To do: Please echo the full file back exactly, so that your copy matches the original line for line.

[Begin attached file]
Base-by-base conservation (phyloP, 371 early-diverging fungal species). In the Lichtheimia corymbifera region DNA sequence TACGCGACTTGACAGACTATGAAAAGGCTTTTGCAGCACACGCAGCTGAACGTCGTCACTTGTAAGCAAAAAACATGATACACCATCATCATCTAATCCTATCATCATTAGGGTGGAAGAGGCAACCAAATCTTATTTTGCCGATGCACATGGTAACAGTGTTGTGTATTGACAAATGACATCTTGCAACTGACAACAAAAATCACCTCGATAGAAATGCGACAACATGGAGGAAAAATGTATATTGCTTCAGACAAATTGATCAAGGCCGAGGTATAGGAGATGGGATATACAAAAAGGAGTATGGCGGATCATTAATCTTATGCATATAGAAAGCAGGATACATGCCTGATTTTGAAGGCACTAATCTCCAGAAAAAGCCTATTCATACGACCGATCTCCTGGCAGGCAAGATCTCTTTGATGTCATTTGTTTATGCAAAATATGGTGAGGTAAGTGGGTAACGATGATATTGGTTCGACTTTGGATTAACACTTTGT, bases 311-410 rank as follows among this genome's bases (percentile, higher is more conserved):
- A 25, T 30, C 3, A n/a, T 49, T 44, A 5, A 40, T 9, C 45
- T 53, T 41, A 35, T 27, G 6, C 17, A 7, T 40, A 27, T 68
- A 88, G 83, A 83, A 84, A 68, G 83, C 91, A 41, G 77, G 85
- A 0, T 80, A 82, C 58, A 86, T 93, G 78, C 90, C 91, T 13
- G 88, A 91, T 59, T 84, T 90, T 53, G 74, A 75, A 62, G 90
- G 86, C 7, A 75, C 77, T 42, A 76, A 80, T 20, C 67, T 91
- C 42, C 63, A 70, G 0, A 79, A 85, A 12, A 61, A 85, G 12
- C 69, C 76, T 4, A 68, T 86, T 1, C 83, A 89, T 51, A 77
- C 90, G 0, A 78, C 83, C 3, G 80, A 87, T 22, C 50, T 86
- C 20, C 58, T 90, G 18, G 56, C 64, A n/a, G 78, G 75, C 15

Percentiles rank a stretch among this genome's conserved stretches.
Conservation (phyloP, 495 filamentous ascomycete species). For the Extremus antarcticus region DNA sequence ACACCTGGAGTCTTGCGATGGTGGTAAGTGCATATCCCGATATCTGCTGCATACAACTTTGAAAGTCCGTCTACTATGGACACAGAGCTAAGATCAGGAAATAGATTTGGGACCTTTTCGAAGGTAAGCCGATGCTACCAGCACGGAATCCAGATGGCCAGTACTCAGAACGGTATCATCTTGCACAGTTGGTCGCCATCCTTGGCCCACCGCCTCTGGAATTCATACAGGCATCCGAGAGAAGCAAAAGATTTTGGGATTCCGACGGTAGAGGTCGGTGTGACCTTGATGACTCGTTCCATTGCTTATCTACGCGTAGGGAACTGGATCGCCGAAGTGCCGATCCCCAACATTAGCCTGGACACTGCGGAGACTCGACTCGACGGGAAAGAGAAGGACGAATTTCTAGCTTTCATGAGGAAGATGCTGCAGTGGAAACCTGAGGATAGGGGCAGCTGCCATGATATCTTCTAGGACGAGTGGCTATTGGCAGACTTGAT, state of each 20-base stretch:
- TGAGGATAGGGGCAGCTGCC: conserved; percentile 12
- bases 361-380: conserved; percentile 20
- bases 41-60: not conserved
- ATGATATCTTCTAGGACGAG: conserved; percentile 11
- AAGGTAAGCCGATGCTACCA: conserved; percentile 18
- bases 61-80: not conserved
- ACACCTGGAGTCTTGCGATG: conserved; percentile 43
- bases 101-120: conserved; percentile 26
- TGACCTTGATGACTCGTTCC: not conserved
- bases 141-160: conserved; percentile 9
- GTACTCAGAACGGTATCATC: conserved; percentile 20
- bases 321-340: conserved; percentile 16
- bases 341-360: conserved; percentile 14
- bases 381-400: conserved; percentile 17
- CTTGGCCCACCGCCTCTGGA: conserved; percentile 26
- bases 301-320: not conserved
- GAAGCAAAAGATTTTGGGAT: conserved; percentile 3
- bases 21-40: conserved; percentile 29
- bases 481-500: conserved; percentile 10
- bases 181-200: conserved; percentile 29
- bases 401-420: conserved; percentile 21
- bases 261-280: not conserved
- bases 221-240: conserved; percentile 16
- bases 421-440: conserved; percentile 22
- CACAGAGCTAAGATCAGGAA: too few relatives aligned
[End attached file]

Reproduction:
Base-by-base conservation (phyloP, 371 early-diverging fungal species). In the Lichtheimia corymbifera region DNA sequence TACGCGACTTGACAGACTATGAAAAGGCTTTTGCAGCACACGCAGCTGAACGTCGTCACTTGTAAGCAAAAAACATGATACACCATCATCATCTAATCCTATCATCATTAGGGTGGAAGAGGCAACCAAATCTTATTTTGCCGATGCACATGGTAACAGTGTTGTGTATTGACAAATGACATCTTGCAACTGACAACAAAAATCACCTCGATAGAAATGCGACAACATGGAGGAAAAATGTATATTGCTTCAGACAAATTGATCAAGGCCGAGGTATAGGAGATGGGATATACAAAAAGGAGTATGGCGGATCATTAATCTTATGCATATAGAAAGCAGGATACATGCCTGATTTTGAAGGCACTAATCTCCAGAAAAAGCCTATTCATACGACCGATCTCCTGGCAGGCAAGATCTCTTTGATGTCATTTGTTTATGCAAAATATGGTGAGGTAAGTGGGTAACGATGATATTGGTTCGACTTTGGATTAACACTTTGT, bases 311-410 rank as follows among this genome's bases (percentile, higher is more conserved):
- A 25, T 30, C 3, A n/a, T 49, T 44, A 5, A 40, T 9, C 45
- T 53, T 41, A 35, T 27, G 6, C 17, A 7, T 40, A 27, T 68
- A 88, G 83, A 83, A 84, A 68, G 83, C 91, A 41, G 77, G 85
- A 0, T 80, A 82, C 58, A 86, T 93, G 78, C 90, C 91, T 13
- G 88, A 91, T 59, T 84, T 90, T 53, G 74, A 75, A 62, G 90
- G 86, C 7, A 75, C 77, T 42, A 76, A 80, T 20, C 67, T 91
- C 42, C 63, A 70, G 0, A 79, A 85, A 12, A 61, A 85, G 12
- C 69, C 76, T 4, A 68, T 86, T 1, C 83, A 89, T 51, A 77
- C 90, G 0, A 78, C 83, C 3, G 80, A 87, T 22, C 50, T 86
- C 20, C 58, T 90, G 18, G 56, C 64, A n/a, G 78, G 75, C 15

Percentiles rank a stretch among this genome's conserved stretches.
Conservation (phyloP, 495 filamentous ascomycete species). For the Extremus antarcticus region DNA sequence ACACCTGGAGTCTTGCGATGGTGGTAAGTGCATATCCCGATATCTGCTGCATACAACTTTGAAAGTCCGTCTACTATGGACACAGAGCTAAGATCAGGAAATAGATTTGGGACCTTTTCGAAGGTAAGCCGATGCTACCAGCACGGAATCCAGATGGCCAGTACTCAGAACGGTATCATCTTGCACAGTTGGTCGCCATCCTTGGCCCACCGCCTCTGGAATTCATACAGGCATCCGAGAGAAGCAAAAGATTTTGGGATTCCGACGGTAGAGGTCGGTGTGACCTTGATGACTCGTTCCATTGCTTATCTACGCGTAGGGAACTGGATCGCCGAAGTGCCGATCCCCAACATTAGCCTGGACACTGCGGAGACTCGACTCGACGGGAAAGAGAAGGACGAATTTCTAGCTTTCATGAGGAAGATGCTGCAGTGGAAACCTGAGGATAGGGGCAGCTGCCATGATATCTTCTAGGACGAGTGGCTATTGGCAGACTTGAT, state of each 20-base stretch:
- TGAGGATAGGGGCAGCTGCC: conserved; percentile 12
- bases 361-380: conserved; percentile 20
- bases 41-60: not conserved
- ATGATATCTTCTAGGACGAG: conserved; percentile 11
- AAGGTAAGCCGATGCTACCA: conserved; percentile 18
- bases 61-80: not conserved
- ACACCTGGAGTCTTGCGATG: conserved; percentile 43
- bases 101-120: conserved; percentile 26
- TGACCTTGATGACTCGTTCC: not conserved
- bases 141-160: conserved; percentile 9
- GTACTCAGAACGGTATCATC: conserved; percentile 20
- bases 321-340: conserved; percentile 16
- bases 341-360: conserved; percentile 14
- bases 381-400: conserved; percentile 17
- CTTGGCCCACCGCCTCTGGA: conserved; percentile 26
- bases 301-320: not conserved
- GAAGCAAAAGATTTTGGGAT: conserved; percentile 3
- bases 21-40: conserved; percentile 29
- bases 481-500: conserved; percentile 10
- bases 181-200: conserved; percentile 29
- bases 401-420: conserved; percentile 21
- bases 261-280: not conserved
- bases 221-240: conserved; percentile 16
- bases 421-440: conserved; percentile 22
- CACAGAGCTAAGATCAGGAA: too few relatives aligned